We heart this member Susan, was moved to write this post when she witnessed two almost incidents in parking lots on the same day. Animals, the young, the elderly and the infirm really do need some special attention during hot weather. Perhaps you have heard the sad story of the Robin Starr, the CEO of the Richmond, Virginia’s Society for the Prevention of Cruelty to Animals who accidentally left her 16-year-old dog in her car. Poor Louie died of kidney failure. This awful tale made us realize could happen to anyone. A miscommunication, too many distractions, a lapse in judgment during the warmest months can have tragic consequences. So pay extra attention to your surroundings during this latest heat wave and brush up on Susan’s sensible ways for dealing with the heat…
It seems every year I see tragic stories on the news of people leaving children or pets in the car. Or, even worse, elderly people trapped in closed homes with no air conditioning or fans. Or updates on the latest influx of heat stroke and dehydration victims at local hospitals.
Often studies find these accidents rise because of outside distractions during the summer months. During the warm weather season simple distractions, like weekend picnic plans, upcoming vacations or just getting through the day in the oppressive heat often distracts people and they forget to stay safe. Keep the tips below in mind to have an Emergency Room-free and happy rest of your summer.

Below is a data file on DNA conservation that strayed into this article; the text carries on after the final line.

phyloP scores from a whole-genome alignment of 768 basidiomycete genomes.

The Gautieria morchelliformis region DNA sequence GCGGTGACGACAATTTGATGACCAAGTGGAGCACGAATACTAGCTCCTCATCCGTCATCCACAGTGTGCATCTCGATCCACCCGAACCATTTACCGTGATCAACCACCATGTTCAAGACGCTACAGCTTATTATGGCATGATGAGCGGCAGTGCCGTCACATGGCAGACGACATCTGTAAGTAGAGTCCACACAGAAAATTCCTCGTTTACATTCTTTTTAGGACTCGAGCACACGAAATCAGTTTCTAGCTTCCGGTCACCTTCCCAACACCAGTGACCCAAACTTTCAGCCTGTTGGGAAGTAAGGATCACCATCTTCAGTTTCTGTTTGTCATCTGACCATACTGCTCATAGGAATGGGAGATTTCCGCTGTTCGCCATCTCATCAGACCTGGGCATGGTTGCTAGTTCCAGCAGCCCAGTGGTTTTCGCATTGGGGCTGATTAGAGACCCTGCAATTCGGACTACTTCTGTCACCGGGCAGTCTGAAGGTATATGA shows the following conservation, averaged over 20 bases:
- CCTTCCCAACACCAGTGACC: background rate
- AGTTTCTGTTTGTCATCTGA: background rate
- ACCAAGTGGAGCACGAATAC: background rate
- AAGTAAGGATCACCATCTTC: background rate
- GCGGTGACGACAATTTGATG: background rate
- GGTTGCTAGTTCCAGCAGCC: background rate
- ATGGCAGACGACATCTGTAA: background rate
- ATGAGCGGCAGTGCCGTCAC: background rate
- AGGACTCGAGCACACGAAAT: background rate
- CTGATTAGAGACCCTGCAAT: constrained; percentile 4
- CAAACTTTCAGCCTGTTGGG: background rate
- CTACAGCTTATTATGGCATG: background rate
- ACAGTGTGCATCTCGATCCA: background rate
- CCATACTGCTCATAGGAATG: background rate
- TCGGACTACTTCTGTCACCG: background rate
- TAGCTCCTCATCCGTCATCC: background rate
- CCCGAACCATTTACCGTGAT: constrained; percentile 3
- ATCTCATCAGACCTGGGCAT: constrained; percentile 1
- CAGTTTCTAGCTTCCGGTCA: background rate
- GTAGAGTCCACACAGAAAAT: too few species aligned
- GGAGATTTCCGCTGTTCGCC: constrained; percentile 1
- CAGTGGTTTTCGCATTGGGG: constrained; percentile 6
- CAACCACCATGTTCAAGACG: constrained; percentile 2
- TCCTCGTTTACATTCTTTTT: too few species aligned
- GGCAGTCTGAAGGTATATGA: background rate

Remember the people at HIGH RISK for heat related problems:
• People with jobs that require physical exertion
• Infants and young children
• Animals and pets
• People with medical conditions like diabetes, respiratory problems, heart disease, obesity and alcoholism
Ways to stay cool:
Go to a cool place. Consider going to an air-conditioned mall, library or other public place that will be cool. Go to a neighbor, friend or relative’s house that has air conditioning.
Stay in the shade. Direct sunlight can speed up the effect that heat has on your body. Do outdoor activities in the morning or evening hours, avoid being in the afternoon heat.
Stay hydrated. Keep drinking plenty of water, even if you’re not thirsty. Avoid drinks with caffeine or alcohol. Make sure your children drink water and don’t forget even if you are at the pool and in the water, it doesn’t mean that you can’t quickly become dehydrated!
Take showers. A cool shower or bath is a great way to stay cool and much more effective than using an electric fan.
Limit physical activity. Take breaks during the day. Take a break if you are feeling dizzy, your heart is pounding or breathing becomes difficult.
Wear loose-fitting, lightweight clothing. If you are outside, don’t forget to wear a hat or carry an umbrella to protect your head and neck.
Wear sunscreen. Protect your skin and reduce the risk of sunburn. Sunburn affects your body’s ability to cool itself.
And be sure to think of others too:
Please, Please, Please do not leave animals or children in parked cars. Even on a relatively mild 85-degree day in the shade, with the windows cracked, the temperature inside the car will reach 120 degrees in minutes. A dog or cat’s body temperature is approximately 101 – 102 degrees. They can only withstand the heat a short time before it becomes a life or death situation.
If you live near an elderly person check on them often during the day, and even offer to take them to a cool place. No air conditioning, closed windows and no air circulating in a home is very dangerous, similar to sitting in a parked car.
It is easy to become distracted, however please take the time to ensure you, your family and your pets are safe.